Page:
David O. Selznick’s absurdly over-cooked western epic is a great picture, even if much of it induces a kind of hypnotic, mouth-hanging-open disbelief. Is this monument to the sex appeal of Jennifer Jones, Kitsch in terrible taste, or have Selznick and his army of Hollywood talents found a new level of hyped melodramatic harmony? It certainly has the star-power, beginning with Gregory Peck as a cowboy rapist who learned his bedside manners from Popeye’s Bluto. It’s all hugely enjoyable.
Duel in the Sun
KL Studio Classics
1946 / Color / 1:37 flat Academy / 144 min. / Special Edition / Street Date August 15, 2017 / available through Kino Lorber / 29.95
Starring Jennifer Jones, Gregory Peck, Joseph Cotten, Lionel Barrymore, Lillian Gish, Walter Huston, Butterfly McQueen, Charles Bickford, Tilly Losch.
Cinematography Lee Garmes, Ray Rennahan and Harold Rosson
Production Designer J. McMillan Johnson
Film Editor Hal C. Kern, John Saure and William H. Ziegler
Original Music Dimitri Tiomkin
Written by Niven Busch, from his book, adapted by Oliver H.P. Garrett, Ben Hecht and, uncredited David O. Selznick
Produced by David O. Selznick
Directed by King Vidor and, uncredited, Otto Brower, William Dieterle, Sidney
Franklin, William Cameron Menzies, David O. Selznick, Josef von Sternberg
Some movies age well, others don’t. I have a feeling that, even when David O. Selznick’s Duel in the Sun was new, at least some audiences must have thought it a bad-taste head-scratcher. Over-produced in every respect, this epic Big Ranch western is a clear case of a slight story hyped beyond all reason. Yet it’s compulsively watchable. For technique and art-craft, it can also be exciting and beautiful.
How to explain the existence of this movie? Consider it David O. Selznick’s Taj Mahal, an attempt to do for his new wife Jennifer Jones what Scarlett O’Hara did for Vivien Leigh. It must have seemed easy enough to just throw an unprecedented bundle of money at the screen. Selznick’s stab at duplicating the success of his Gone With the Wind in the Western genre is one of the weirdest epics of all time, an undeniably entertaining mix of powerful filmmaking and witless clichés. Released with a saturation booking scheme, it reportedly became one of the most profitable Westerns ever. Duel was chided by the public as Lust In The Dust, in reaction to heroine Pearl Chavez’ oversexed histrionics. There’s nothing unsubtle about it: scenes alternate between compelling emotion and jaw-dropping crudity without a chance to catch one’s breath. Modern audiences laugh uncontrollably at excessive scenes, only to applaud an impressive moment a few minutes later.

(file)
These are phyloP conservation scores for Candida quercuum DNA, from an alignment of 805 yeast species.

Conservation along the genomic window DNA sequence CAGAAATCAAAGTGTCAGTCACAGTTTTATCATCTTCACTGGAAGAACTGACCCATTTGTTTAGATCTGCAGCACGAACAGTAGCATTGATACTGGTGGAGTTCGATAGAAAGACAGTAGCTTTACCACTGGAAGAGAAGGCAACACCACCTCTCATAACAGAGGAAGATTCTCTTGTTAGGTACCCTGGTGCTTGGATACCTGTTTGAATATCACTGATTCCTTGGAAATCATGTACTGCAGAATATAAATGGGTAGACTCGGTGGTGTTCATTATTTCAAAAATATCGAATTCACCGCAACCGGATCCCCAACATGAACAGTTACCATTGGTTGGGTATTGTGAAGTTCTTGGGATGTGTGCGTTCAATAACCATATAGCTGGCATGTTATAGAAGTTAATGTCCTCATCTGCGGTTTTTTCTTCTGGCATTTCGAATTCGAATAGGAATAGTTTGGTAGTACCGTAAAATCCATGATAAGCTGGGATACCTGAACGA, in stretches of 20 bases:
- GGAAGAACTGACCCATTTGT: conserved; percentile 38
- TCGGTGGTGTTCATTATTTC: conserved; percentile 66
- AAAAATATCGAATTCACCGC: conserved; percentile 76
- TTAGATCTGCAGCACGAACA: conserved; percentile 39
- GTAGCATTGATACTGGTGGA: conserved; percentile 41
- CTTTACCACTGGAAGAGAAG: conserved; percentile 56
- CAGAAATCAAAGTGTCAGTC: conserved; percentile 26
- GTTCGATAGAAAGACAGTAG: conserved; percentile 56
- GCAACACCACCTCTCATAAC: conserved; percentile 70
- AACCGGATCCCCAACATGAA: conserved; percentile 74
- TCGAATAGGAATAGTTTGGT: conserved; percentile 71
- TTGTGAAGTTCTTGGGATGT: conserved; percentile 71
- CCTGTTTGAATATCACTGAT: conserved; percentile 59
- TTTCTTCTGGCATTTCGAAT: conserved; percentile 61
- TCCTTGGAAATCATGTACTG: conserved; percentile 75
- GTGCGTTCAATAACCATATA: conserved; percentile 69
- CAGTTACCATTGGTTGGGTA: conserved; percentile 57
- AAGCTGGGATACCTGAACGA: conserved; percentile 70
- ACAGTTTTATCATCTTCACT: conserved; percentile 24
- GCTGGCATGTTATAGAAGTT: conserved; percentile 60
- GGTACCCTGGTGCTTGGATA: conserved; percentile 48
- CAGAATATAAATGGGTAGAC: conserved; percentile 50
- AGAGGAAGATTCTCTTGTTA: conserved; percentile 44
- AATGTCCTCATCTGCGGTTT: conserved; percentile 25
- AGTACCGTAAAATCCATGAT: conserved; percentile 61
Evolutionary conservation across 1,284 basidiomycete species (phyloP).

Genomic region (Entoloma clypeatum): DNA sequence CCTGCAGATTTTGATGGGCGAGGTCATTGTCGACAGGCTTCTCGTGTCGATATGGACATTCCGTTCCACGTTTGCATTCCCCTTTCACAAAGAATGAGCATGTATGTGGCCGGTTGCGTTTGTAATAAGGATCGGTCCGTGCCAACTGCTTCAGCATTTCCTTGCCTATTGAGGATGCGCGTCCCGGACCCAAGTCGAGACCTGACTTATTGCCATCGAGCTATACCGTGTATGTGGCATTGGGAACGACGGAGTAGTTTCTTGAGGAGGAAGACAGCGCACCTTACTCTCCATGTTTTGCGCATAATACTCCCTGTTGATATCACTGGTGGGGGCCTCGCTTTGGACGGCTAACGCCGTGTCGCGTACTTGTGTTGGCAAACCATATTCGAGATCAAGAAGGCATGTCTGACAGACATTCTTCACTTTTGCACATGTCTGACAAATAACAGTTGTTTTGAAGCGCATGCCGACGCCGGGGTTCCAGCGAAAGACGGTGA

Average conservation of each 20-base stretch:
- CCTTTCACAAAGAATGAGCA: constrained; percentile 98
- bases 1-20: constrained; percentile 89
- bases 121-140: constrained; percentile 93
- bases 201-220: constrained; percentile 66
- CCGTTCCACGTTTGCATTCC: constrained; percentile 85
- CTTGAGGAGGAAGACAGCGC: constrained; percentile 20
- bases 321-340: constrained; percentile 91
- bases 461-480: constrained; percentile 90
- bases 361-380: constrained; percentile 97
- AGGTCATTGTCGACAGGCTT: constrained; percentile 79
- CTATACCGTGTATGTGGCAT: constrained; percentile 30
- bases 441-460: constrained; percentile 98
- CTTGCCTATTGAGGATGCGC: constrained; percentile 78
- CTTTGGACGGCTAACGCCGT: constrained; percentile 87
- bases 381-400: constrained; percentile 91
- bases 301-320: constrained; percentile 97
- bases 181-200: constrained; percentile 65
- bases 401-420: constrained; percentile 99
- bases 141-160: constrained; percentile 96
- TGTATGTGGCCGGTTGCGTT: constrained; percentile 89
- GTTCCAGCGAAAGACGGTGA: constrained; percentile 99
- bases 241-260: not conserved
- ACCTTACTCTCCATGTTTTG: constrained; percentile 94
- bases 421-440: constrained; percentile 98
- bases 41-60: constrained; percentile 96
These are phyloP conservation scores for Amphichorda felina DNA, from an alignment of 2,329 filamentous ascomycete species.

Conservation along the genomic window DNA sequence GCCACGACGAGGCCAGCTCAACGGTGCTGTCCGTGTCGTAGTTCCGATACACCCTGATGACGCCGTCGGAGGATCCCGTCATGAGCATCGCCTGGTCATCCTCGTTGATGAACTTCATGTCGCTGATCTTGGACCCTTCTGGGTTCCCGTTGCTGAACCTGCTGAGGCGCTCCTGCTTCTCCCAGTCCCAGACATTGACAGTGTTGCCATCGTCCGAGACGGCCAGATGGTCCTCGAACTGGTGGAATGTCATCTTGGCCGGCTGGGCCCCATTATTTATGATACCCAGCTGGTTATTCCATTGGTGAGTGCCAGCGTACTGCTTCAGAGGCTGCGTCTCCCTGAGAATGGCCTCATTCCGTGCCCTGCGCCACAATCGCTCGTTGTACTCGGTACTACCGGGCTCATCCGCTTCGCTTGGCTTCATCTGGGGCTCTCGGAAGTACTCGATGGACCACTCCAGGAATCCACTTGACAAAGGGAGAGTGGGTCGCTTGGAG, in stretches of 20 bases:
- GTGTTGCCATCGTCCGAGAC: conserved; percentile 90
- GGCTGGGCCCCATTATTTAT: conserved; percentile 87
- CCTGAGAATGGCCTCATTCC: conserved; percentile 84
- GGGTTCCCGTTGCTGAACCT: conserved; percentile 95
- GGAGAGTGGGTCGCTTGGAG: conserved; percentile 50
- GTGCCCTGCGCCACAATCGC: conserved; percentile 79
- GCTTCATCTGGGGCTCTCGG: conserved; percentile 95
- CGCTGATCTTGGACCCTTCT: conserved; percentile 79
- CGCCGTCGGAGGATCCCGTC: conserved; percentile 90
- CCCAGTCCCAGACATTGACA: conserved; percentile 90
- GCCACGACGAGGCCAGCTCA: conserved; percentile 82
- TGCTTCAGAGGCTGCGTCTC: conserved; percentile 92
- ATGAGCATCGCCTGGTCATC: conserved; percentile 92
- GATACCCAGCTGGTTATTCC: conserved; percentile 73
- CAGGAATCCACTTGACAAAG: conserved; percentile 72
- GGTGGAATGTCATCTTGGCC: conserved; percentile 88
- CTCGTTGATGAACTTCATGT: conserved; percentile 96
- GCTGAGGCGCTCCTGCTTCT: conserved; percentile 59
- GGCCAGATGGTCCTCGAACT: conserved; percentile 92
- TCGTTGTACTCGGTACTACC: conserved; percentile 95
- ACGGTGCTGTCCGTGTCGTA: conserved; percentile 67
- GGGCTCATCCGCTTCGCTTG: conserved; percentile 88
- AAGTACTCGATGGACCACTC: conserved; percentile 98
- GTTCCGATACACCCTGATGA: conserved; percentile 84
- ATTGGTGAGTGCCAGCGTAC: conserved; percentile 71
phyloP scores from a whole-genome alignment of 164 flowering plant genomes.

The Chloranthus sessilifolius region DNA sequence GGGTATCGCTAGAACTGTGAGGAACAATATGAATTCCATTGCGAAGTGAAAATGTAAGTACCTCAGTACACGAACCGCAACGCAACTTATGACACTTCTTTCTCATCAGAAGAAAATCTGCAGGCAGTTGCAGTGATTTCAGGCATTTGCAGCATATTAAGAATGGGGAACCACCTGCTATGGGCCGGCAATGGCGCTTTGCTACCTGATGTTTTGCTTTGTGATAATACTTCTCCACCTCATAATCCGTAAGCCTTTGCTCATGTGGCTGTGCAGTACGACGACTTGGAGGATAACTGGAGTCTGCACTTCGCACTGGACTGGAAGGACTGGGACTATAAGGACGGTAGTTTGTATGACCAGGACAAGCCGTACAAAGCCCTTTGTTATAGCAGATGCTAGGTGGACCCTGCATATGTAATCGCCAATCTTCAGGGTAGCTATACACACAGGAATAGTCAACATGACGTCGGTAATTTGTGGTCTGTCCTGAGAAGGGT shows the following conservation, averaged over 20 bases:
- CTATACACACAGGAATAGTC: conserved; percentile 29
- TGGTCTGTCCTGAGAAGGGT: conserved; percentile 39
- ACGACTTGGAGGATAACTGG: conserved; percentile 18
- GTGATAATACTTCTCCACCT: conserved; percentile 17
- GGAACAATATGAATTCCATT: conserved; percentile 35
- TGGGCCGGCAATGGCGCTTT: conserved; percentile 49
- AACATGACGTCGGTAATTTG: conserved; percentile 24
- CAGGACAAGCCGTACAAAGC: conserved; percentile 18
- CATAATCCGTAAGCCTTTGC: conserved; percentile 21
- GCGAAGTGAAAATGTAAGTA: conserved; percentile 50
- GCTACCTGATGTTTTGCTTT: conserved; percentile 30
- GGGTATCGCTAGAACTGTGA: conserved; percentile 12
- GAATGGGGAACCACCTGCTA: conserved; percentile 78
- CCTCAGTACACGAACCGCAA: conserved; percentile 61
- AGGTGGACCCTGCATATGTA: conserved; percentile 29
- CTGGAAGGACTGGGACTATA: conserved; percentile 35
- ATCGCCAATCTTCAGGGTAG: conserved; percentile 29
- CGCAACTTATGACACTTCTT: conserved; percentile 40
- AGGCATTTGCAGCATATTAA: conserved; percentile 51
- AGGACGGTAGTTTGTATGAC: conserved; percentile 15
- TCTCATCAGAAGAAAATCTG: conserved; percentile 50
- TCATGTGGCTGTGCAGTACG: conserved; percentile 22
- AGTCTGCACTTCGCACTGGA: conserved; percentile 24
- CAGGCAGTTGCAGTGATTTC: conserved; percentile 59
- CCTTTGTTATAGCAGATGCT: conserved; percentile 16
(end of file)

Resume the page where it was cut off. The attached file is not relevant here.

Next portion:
Selznick’s apparent aim was to out-do every western ever made. Epic destinies play out on the vast Texas plain: orphaned half-breed Pearl Chavez (Jennifer Jones) comes to Spanish Bit, a Ponderosa-like cattle ranch run by despotic ex- Senator Jackson McCandless (Lionel Barrymore). There she finds kindness in the heart of Jackson’s Southern-born wife Laura Belle (Lillian Gish). But Pearl’s innocent/erotic presence splits the empire. Ivy-league son Jesse (Joseph Cotten) is disillusioned when his malevolent brother Lewton (played against type by Gregory Peck) openly seduces Pearl. Both sons are forced to leave the ranch, Pearl agonizes in sexual self-loathing (“Trash! Trash! Trash!”), and the picture self-destructs in an orgy of blazing Technicolor sunsets, bombastic music, and vengeful shootouts. Oh yes, and Orson Welles provides narrative bookends!